Repeat it early and often: The First Amendment still stands
The Supreme Court has made a dreadful mistake that will not stand the test of time.
What has it done, and what has it not done in its Obergefell v. Hodges decision legalizing same-sex marriage?
What it has done is grab power from the people. More than 50 million Americans have voted against same-sex marriage. The Supreme Court has now told them that they do not have the power to write their own laws, prompting Chief Justice Roberts in his dissent to say, “Just who do we think we are?”
But what the Supreme Court has not done is abrogate the freedom of religion.
The great religions of all time: Christianity, Judaism, Hinduism and Islam all define marriage as between a man and woman. The Supreme Court today rejected their beliefs, but religious people must repeat early and often that, in America, we still have the right to exercise our faith.
Justice Anthony Kennedy in his majority opinion acknowledges this.
“Finally, it must be emphasized that religions, and those who adhere to religious doctrines, may continue to advocate with utmost, sincere conviction that, by divine precepts, same-sex marriage should not be condoned,” he writes.
He even waxes eloquent on the matter: “The First Amendment ensures that religious organizations and persons are given proper protection as they seek to teach the principles that are so fulfilling and so central to their lives and faiths, and to their own deep aspirations to continue the family structure they have long revered.”
Chief Justice John Roberts, in his dissent, goes further, reminding the court that religious freedom rights are constitutional — unlike the new right to same-sex marriage.
“Many good and decent people oppose same-sex marriage as a tenet of faith, and their freedom to exercise religion is unlike the right imagined by the majority—actually spelled out in the Constitution,” he writes.
He directly addresses Kennedy: “The majority graciously suggests that religious believers may continue to ‘advocate’ and ‘teach’ their views of marriage. The First Amendment guarantees, however, the freedom to ‘exercise’ religion.”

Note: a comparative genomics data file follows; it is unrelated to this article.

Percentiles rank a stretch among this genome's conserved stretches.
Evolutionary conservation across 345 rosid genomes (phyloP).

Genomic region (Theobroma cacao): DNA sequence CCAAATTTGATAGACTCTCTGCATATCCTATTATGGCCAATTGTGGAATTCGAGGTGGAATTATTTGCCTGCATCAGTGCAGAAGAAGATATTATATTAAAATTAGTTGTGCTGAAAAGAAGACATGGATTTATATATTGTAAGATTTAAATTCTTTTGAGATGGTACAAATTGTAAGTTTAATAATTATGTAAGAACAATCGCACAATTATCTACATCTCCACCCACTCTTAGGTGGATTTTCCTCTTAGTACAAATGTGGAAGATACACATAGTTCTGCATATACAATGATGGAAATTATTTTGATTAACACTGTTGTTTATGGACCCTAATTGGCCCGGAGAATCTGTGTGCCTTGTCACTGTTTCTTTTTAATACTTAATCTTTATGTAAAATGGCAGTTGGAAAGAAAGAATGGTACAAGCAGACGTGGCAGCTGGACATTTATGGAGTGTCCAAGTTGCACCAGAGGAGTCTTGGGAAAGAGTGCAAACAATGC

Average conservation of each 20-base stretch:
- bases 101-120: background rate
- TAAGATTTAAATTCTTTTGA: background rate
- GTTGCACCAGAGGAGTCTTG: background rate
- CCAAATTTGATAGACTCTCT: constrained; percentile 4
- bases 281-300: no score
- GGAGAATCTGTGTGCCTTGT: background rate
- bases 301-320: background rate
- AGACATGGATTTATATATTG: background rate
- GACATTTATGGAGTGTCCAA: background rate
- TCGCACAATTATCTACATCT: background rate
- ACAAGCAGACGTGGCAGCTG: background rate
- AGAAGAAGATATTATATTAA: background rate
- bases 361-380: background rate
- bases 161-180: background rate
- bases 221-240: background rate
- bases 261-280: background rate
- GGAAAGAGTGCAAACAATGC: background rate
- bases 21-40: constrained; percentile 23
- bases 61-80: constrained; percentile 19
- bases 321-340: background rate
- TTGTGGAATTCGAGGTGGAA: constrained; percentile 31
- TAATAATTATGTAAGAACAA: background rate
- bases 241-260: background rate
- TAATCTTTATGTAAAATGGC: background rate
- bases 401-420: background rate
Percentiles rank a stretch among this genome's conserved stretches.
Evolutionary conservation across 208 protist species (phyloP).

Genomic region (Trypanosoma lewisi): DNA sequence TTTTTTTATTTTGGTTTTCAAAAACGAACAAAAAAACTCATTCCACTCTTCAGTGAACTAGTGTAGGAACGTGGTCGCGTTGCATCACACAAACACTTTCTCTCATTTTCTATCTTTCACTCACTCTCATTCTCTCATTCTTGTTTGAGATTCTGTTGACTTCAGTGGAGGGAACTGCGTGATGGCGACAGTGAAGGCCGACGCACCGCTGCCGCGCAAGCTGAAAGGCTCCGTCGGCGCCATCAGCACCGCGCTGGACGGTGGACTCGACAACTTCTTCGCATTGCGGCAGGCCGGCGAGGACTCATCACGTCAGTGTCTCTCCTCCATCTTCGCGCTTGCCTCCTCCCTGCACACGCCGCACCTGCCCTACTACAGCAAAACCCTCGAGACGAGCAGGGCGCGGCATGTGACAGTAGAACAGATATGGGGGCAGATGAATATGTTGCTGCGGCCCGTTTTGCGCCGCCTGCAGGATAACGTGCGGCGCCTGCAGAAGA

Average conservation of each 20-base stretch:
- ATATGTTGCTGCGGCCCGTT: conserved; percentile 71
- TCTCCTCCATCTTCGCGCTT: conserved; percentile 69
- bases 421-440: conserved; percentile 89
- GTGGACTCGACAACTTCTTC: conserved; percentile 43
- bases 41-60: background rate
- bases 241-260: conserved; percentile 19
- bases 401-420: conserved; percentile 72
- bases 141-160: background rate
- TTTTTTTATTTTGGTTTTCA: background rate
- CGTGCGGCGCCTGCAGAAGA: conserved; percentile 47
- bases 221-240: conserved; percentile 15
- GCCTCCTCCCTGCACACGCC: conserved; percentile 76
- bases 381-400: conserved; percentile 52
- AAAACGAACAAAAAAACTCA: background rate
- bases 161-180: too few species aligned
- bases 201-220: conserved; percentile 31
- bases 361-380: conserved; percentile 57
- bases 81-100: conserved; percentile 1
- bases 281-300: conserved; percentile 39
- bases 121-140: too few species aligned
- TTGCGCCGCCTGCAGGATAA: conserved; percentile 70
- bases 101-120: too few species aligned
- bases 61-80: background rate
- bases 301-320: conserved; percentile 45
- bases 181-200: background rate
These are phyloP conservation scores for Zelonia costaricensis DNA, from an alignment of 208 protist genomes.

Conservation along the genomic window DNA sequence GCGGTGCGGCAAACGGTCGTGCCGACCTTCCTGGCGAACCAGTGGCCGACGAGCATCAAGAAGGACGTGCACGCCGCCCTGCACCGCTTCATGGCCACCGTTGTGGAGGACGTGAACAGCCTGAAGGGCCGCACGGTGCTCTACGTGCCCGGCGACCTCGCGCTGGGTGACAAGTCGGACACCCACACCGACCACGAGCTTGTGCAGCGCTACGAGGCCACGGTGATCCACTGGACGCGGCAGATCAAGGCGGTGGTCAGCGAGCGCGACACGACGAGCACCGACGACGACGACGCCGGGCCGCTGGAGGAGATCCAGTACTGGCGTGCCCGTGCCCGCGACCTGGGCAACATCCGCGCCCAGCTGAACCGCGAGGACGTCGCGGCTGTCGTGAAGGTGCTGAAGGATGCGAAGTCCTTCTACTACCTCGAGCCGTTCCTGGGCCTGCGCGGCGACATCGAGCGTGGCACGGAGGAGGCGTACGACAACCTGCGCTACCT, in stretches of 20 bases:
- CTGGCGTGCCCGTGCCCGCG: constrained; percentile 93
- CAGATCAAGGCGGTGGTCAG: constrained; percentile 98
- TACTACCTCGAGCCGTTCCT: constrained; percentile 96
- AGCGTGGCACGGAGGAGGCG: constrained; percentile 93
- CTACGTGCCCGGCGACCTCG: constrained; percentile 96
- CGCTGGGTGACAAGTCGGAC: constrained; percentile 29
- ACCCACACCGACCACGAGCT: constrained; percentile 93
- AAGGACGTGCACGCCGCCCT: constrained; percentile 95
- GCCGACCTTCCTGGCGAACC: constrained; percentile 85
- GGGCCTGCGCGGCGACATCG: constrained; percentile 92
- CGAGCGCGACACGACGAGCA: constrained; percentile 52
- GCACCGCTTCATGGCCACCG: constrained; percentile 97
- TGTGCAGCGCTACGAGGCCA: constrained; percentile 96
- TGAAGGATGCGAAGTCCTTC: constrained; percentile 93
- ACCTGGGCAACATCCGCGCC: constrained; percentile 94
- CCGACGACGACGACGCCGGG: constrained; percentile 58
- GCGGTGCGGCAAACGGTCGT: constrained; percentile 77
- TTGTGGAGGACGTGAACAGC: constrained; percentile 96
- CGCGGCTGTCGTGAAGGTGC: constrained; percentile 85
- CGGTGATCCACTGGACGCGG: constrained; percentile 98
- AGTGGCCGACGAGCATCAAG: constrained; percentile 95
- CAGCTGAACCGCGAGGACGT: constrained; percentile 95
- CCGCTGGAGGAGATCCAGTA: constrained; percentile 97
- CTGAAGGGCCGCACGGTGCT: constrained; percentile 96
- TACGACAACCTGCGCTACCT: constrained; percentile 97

We must never let the words of the court be forgotten in the debates that follow.
That said, the damage done by this decision would be hard to exaggerate.
In his decision, Justice Kennedy cited the truly sad stories from loving gay couples the court heard: women who were denied the ability to visit their partner in the hospital or inherit property from them at their death.
But instead of merely addressing those situations, the Supreme Court did something much bigger: It changed the very definition of marriage.
By redefining marriage the court has not changed reality; it has merely set up a situation in which the law refuses to recognize reality.
Marriage is exactly what Hillary Clinton once said it is. “Marriage is as a marriage has always been, between a man and a woman,” she said in the year 2000.
She saw marriage growing organically out of the nature of things: Men and women unite, men and women have babies, this new family needs protection. Marriage bonds husband and wife together for the sake of the child, it gives society a way to serve the new family, and it thereby bonds one generation to the next, for the good of all.
By redefining marriage, the Supreme Court no longer sees marriage as something that springs organically from the “family meaning” of our bodies. They see it as a social construct.
Marriage in the decision is not a life-creating force that the government must recognize and honor; it is now a system whereby the government favors some couples over others, based on whether or not they are willing to register their sexual relationships with the state. San Francisco, the first American city to experiment with redefining marriage, quickly found that this new “government marriage” quickly morphs into “open marriage.”